They left her apartment together, arriving at Howard School around 9:30 in the morning. Taylor Satterfield drove Breasia Hubbard's bronze Dodge Durango. Hubbard, then an 18-year-old high school senior, said she went to class.
Hubbard said Satterfield planned to go home, take a shower. Home meant Highland Park, near 12th and Holly streets.
But prosecutors say Satterfield drove to College Hill Courts, where he fatally shot the mother of his children, Keiara Patton, 20, during an argument in her apartment on May 13, 2014. Afterward, he fled to dispose of evidence, they said.
Satterfield, now 22, walked into Hamilton County Criminal Court on Tuesday dressed in a white button-down shirt and a tie for the opening day of his first-degree murder trial. Seated between his public defenders, Coty Wamp and Ted Engel, Satterfield watched as prosecutors called numerous witnesses who placed him at the scene.
When Satterfield was arrested in May 2014, he told different stories: First, that Patton had texted him May 12 to say she was kicking him out of her apartment. When Satterfield arrived the next morning, he found Patton dead on the kitchen floor.
When the investigator told him a witness discredited that story, Satterfield then said he went to Patton's apartment, upset over the breakup and threatening suicide with his .40-caliber gun.
Patton struggled with him and the gun went off.
Finally, as Engel said during opening statements, Satterfield told a different story: Patton was fed up with him and rushed him with a kitchen knife. Satterfield fired in self-defense.
"He's lied once, he's lied twice, he's lied three times. Why wouldn't he lie a fourth?" Engel asked the jury. "But look at the evidence. It will show she was fed up, that she charged Taylor, and that tragedy ensued."
Hubbard's testimony shed light on why Patton was fed up.
By May 2014, Hubbard and Satterfield had been in a relationship for a year and a half. She was his girlfriend — and so was Patton.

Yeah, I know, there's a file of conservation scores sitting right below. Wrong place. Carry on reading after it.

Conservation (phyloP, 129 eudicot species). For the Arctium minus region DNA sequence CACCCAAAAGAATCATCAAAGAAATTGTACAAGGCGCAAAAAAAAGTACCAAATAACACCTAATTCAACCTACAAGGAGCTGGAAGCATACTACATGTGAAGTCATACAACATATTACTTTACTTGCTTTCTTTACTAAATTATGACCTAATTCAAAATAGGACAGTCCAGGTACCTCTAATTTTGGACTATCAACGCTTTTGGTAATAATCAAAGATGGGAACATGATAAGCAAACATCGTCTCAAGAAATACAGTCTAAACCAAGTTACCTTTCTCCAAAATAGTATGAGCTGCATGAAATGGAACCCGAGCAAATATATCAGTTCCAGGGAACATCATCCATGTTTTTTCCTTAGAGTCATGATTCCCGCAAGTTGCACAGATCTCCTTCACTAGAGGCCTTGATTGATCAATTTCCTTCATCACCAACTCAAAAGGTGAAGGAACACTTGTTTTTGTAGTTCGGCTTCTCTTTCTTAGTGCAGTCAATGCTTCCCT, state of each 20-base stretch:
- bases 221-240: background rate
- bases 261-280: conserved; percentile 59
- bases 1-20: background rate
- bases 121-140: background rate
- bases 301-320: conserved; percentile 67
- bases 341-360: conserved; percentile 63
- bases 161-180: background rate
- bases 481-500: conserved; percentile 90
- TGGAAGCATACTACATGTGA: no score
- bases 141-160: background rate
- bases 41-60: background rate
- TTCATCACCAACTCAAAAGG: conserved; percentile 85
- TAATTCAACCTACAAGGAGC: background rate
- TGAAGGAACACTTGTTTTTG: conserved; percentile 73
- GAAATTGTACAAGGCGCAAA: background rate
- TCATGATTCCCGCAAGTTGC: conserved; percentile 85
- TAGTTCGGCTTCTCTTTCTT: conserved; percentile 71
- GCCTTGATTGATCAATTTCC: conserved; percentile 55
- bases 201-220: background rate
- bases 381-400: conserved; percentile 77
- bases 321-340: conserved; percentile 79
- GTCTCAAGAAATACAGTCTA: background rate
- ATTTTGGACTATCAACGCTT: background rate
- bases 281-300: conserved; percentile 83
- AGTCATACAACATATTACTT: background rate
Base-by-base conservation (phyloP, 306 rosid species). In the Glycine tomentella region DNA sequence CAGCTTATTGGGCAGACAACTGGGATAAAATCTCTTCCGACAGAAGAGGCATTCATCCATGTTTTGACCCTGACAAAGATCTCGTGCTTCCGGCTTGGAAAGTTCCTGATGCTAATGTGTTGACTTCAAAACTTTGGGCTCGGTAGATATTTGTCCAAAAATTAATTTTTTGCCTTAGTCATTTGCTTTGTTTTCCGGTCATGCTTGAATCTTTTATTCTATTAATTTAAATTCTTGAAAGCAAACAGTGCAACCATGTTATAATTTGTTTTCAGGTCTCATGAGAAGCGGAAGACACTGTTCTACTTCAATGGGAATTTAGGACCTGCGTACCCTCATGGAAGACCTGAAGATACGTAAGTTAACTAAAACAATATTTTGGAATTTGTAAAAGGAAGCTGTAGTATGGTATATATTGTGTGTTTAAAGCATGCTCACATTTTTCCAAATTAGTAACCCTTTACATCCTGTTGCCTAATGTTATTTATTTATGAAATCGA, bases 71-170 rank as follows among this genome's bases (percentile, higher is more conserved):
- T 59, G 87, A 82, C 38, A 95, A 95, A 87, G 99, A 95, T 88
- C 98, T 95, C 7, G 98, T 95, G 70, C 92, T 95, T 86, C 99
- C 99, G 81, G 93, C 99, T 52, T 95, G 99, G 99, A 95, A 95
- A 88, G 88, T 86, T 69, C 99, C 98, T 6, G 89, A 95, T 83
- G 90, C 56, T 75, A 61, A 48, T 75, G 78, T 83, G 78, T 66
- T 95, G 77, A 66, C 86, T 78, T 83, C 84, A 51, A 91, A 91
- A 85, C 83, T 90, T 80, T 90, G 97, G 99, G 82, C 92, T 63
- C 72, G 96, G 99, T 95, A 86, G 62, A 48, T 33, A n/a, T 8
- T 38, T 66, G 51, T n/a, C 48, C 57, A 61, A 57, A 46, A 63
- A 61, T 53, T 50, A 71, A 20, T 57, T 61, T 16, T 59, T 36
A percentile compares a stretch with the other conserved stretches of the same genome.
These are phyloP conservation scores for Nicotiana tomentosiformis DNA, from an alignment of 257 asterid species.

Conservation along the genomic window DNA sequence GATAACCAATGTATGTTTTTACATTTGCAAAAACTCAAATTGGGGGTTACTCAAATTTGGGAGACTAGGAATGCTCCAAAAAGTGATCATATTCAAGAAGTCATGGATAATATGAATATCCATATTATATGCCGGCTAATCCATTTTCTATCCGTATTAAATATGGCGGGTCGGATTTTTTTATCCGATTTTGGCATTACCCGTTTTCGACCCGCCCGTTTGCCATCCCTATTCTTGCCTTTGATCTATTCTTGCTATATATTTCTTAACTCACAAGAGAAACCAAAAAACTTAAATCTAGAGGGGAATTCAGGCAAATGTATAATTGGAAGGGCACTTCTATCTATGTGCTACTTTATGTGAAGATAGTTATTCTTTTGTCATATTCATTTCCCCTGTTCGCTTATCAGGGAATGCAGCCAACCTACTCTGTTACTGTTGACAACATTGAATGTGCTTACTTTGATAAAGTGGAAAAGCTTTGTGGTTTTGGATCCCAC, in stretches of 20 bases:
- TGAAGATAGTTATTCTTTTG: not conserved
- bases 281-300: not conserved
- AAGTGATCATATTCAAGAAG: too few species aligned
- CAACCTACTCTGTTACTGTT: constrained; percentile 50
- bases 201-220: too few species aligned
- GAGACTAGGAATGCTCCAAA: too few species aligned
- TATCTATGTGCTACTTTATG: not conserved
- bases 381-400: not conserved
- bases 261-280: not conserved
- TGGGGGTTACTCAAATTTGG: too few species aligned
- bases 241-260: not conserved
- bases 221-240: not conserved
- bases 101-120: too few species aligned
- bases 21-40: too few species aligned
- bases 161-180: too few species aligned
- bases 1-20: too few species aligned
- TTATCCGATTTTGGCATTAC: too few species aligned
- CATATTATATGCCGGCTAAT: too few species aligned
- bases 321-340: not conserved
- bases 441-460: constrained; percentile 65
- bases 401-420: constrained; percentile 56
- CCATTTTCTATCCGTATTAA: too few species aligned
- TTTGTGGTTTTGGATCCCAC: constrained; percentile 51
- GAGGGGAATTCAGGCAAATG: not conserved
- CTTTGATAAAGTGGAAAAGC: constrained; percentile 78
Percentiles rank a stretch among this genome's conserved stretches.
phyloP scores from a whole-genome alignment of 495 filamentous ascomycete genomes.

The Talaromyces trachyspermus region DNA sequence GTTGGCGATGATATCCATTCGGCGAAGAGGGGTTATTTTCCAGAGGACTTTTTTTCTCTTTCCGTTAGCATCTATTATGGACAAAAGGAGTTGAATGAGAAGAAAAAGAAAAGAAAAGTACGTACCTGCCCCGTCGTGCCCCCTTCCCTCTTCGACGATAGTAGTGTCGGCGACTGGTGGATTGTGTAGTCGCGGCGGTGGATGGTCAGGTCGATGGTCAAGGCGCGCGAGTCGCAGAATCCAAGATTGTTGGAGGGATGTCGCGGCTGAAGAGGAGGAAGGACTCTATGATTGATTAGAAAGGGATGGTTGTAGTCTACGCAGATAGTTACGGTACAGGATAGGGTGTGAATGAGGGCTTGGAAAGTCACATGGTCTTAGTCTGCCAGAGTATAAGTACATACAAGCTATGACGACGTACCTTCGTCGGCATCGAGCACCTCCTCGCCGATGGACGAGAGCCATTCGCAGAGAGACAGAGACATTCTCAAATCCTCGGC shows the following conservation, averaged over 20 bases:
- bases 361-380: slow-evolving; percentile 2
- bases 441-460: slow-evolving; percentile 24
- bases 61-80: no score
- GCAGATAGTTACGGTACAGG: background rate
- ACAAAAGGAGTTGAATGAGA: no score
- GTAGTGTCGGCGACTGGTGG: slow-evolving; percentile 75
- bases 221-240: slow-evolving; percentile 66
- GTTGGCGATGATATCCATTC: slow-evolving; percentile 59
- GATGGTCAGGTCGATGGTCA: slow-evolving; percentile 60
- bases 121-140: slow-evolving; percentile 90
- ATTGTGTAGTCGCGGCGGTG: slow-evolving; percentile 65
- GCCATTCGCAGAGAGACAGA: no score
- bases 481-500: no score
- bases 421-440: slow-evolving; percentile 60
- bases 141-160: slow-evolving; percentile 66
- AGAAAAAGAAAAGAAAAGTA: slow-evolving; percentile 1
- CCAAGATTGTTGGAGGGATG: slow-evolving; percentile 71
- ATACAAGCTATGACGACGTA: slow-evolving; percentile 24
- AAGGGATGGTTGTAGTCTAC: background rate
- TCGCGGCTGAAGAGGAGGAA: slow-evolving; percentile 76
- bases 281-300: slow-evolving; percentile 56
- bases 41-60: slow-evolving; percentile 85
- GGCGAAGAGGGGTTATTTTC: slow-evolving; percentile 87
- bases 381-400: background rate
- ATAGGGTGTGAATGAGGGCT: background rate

She and Patton didn't frequently speak, Hubbard said. But on Mother's Day, Patton saw a text message intended for Satterfield and started responding. She was mad, so Hubbard called her.
Over the next four hours, their conversation wavered between the nice and the hateful. The end message: Patton was annoyed Satterfield was seeing them at the same time, Hubbard said.
Patton also told her she'd purchased two knives, Hubbard said.
"She said she was going to stab him because she was tired of him going back and forth," Hubbard said.
During his examination, prosecutor Cameron Williams grilled Hubbard, now 20, over her differing accounts to police.
After she heard about the shooting, Hubbard went to College Hill Courts. She told a homicide detective she and Satterfield weren't together. Then she said Patton had only discussed positive things the last time they spoke. Finally, she lied about her and Satterfield's ride from earlier that morning, saying she had picked him up when she saw him walking in Highland Park.
Williams asked how many times Hubbard had spoken to Satterfield since the slaying. She saw him once, she said, on Father's Day, and spoke to him on the phone six times.
"So," Williams said, "now you're telling the truth?"
"You've got a tattoo on your arm," Williams pointed out. "What's it say?"
"Taylor," Hubbard said.
"The father of your child?" Williams asked.
The trial continues today in Judge Don Poole's Criminal Court at 9:15 a.m.
Contact staff writer Zack Peterson at 423-757-6347 or email@example.com. Follow him on Twitter @zackpeterson918.